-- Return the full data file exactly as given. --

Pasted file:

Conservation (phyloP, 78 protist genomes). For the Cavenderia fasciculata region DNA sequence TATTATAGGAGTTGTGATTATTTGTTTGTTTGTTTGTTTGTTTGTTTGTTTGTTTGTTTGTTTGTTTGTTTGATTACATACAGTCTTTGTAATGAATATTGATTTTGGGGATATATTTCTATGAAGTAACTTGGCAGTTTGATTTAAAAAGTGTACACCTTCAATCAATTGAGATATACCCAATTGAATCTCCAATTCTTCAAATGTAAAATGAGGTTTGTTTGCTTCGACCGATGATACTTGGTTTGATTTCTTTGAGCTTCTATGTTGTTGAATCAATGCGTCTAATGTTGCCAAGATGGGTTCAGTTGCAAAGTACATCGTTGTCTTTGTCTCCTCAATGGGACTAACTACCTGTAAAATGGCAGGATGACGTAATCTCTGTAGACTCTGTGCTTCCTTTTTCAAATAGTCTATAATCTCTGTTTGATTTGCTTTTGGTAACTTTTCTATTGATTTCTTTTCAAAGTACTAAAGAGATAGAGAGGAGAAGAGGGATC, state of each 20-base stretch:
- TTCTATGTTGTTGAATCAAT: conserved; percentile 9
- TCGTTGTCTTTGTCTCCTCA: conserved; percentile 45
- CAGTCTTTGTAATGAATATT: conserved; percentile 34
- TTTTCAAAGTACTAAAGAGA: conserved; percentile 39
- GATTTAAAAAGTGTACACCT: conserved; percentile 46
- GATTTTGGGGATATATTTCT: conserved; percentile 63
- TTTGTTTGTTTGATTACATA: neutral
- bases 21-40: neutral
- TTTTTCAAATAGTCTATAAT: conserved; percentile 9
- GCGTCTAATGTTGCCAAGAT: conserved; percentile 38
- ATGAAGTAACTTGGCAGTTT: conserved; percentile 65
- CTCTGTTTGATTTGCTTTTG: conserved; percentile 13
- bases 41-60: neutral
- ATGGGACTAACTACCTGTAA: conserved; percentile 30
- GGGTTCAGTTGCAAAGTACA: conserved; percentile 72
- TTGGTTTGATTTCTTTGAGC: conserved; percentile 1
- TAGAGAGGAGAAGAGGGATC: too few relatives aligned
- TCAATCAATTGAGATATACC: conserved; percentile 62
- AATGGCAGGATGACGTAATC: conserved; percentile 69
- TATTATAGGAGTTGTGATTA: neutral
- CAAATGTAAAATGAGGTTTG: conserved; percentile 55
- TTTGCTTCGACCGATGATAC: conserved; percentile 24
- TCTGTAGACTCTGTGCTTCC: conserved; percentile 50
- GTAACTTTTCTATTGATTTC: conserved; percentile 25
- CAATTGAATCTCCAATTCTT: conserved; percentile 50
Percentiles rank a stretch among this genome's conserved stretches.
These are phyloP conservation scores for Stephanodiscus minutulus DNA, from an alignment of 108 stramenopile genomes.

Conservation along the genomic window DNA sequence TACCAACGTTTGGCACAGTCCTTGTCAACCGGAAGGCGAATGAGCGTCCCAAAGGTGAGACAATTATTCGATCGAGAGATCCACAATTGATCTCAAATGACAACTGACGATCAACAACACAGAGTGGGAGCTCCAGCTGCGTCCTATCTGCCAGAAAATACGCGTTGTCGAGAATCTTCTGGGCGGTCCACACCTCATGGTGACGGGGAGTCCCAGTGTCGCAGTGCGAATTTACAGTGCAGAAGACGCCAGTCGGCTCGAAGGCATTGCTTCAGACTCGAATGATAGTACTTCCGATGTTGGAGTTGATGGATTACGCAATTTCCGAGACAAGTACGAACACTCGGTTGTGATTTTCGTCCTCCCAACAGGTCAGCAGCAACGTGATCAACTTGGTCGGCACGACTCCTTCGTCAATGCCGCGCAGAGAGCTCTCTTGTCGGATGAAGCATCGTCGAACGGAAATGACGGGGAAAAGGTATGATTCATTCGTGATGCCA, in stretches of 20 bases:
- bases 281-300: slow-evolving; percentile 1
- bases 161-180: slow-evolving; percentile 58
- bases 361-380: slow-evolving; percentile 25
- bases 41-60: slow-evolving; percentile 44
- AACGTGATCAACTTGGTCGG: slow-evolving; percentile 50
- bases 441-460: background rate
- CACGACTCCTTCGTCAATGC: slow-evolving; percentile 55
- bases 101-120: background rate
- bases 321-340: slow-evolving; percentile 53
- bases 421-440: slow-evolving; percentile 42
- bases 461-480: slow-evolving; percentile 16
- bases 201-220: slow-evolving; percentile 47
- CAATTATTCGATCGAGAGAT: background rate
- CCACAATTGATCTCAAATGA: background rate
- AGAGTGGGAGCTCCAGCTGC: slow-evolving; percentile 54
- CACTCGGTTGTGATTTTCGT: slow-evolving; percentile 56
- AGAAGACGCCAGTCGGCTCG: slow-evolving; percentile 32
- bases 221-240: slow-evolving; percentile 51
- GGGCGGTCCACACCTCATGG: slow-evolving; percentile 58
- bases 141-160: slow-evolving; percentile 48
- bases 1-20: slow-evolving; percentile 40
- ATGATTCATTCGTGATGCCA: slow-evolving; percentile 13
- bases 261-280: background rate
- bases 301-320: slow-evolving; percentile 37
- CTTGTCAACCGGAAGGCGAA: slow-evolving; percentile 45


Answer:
Conservation (phyloP, 78 protist genomes). For the Cavenderia fasciculata region DNA sequence TATTATAGGAGTTGTGATTATTTGTTTGTTTGTTTGTTTGTTTGTTTGTTTGTTTGTTTGTTTGTTTGTTTGATTACATACAGTCTTTGTAATGAATATTGATTTTGGGGATATATTTCTATGAAGTAACTTGGCAGTTTGATTTAAAAAGTGTACACCTTCAATCAATTGAGATATACCCAATTGAATCTCCAATTCTTCAAATGTAAAATGAGGTTTGTTTGCTTCGACCGATGATACTTGGTTTGATTTCTTTGAGCTTCTATGTTGTTGAATCAATGCGTCTAATGTTGCCAAGATGGGTTCAGTTGCAAAGTACATCGTTGTCTTTGTCTCCTCAATGGGACTAACTACCTGTAAAATGGCAGGATGACGTAATCTCTGTAGACTCTGTGCTTCCTTTTTCAAATAGTCTATAATCTCTGTTTGATTTGCTTTTGGTAACTTTTCTATTGATTTCTTTTCAAAGTACTAAAGAGATAGAGAGGAGAAGAGGGATC, state of each 20-base stretch:
- TTCTATGTTGTTGAATCAAT: conserved; percentile 9
- TCGTTGTCTTTGTCTCCTCA: conserved; percentile 45
- CAGTCTTTGTAATGAATATT: conserved; percentile 34
- TTTTCAAAGTACTAAAGAGA: conserved; percentile 39
- GATTTAAAAAGTGTACACCT: conserved; percentile 46
- GATTTTGGGGATATATTTCT: conserved; percentile 63
- TTTGTTTGTTTGATTACATA: neutral
- bases 21-40: neutral
- TTTTTCAAATAGTCTATAAT: conserved; percentile 9
- GCGTCTAATGTTGCCAAGAT: conserved; percentile 38
- ATGAAGTAACTTGGCAGTTT: conserved; percentile 65
- CTCTGTTTGATTTGCTTTTG: conserved; percentile 13
- bases 41-60: neutral
- ATGGGACTAACTACCTGTAA: conserved; percentile 30
- GGGTTCAGTTGCAAAGTACA: conserved; percentile 72
- TTGGTTTGATTTCTTTGAGC: conserved; percentile 1
- TAGAGAGGAGAAGAGGGATC: too few relatives aligned
- TCAATCAATTGAGATATACC: conserved; percentile 62
- AATGGCAGGATGACGTAATC: conserved; percentile 69
- TATTATAGGAGTTGTGATTA: neutral
- CAAATGTAAAATGAGGTTTG: conserved; percentile 55
- TTTGCTTCGACCGATGATAC: conserved; percentile 24
- TCTGTAGACTCTGTGCTTCC: conserved; percentile 50
- GTAACTTTTCTATTGATTTC: conserved; percentile 25
- CAATTGAATCTCCAATTCTT: conserved; percentile 50
Percentiles rank a stretch among this genome's conserved stretches.
These are phyloP conservation scores for Stephanodiscus minutulus DNA, from an alignment of 108 stramenopile genomes.

Conservation along the genomic window DNA sequence TACCAACGTTTGGCACAGTCCTTGTCAACCGGAAGGCGAATGAGCGTCCCAAAGGTGAGACAATTATTCGATCGAGAGATCCACAATTGATCTCAAATGACAACTGACGATCAACAACACAGAGTGGGAGCTCCAGCTGCGTCCTATCTGCCAGAAAATACGCGTTGTCGAGAATCTTCTGGGCGGTCCACACCTCATGGTGACGGGGAGTCCCAGTGTCGCAGTGCGAATTTACAGTGCAGAAGACGCCAGTCGGCTCGAAGGCATTGCTTCAGACTCGAATGATAGTACTTCCGATGTTGGAGTTGATGGATTACGCAATTTCCGAGACAAGTACGAACACTCGGTTGTGATTTTCGTCCTCCCAACAGGTCAGCAGCAACGTGATCAACTTGGTCGGCACGACTCCTTCGTCAATGCCGCGCAGAGAGCTCTCTTGTCGGATGAAGCATCGTCGAACGGAAATGACGGGGAAAAGGTATGATTCATTCGTGATGCCA, in stretches of 20 bases:
- bases 281-300: slow-evolving; percentile 1
- bases 161-180: slow-evolving; percentile 58
- bases 361-380: slow-evolving; percentile 25
- bases 41-60: slow-evolving; percentile 44
- AACGTGATCAACTTGGTCGG: slow-evolving; percentile 50
- bases 441-460: background rate
- CACGACTCCTTCGTCAATGC: slow-evolving; percentile 55
- bases 101-120: background rate
- bases 321-340: slow-evolving; percentile 53
- bases 421-440: slow-evolving; percentile 42
- bases 461-480: slow-evolving; percentile 16
- bases 201-220: slow-evolving; percentile 47
- CAATTATTCGATCGAGAGAT: background rate
- CCACAATTGATCTCAAATGA: background rate
- AGAGTGGGAGCTCCAGCTGC: slow-evolving; percentile 54
- CACTCGGTTGTGATTTTCGT: slow-evolving; percentile 56
- AGAAGACGCCAGTCGGCTCG: slow-evolving; percentile 32
- bases 221-240: slow-evolving; percentile 51
- GGGCGGTCCACACCTCATGG: slow-evolving; percentile 58
- bases 141-160: slow-evolving; percentile 48
- bases 1-20: slow-evolving; percentile 40
- ATGATTCATTCGTGATGCCA: slow-evolving; percentile 13
- bases 261-280: background rate
- bases 301-320: slow-evolving; percentile 37
- CTTGTCAACCGGAAGGCGAA: slow-evolving; percentile 45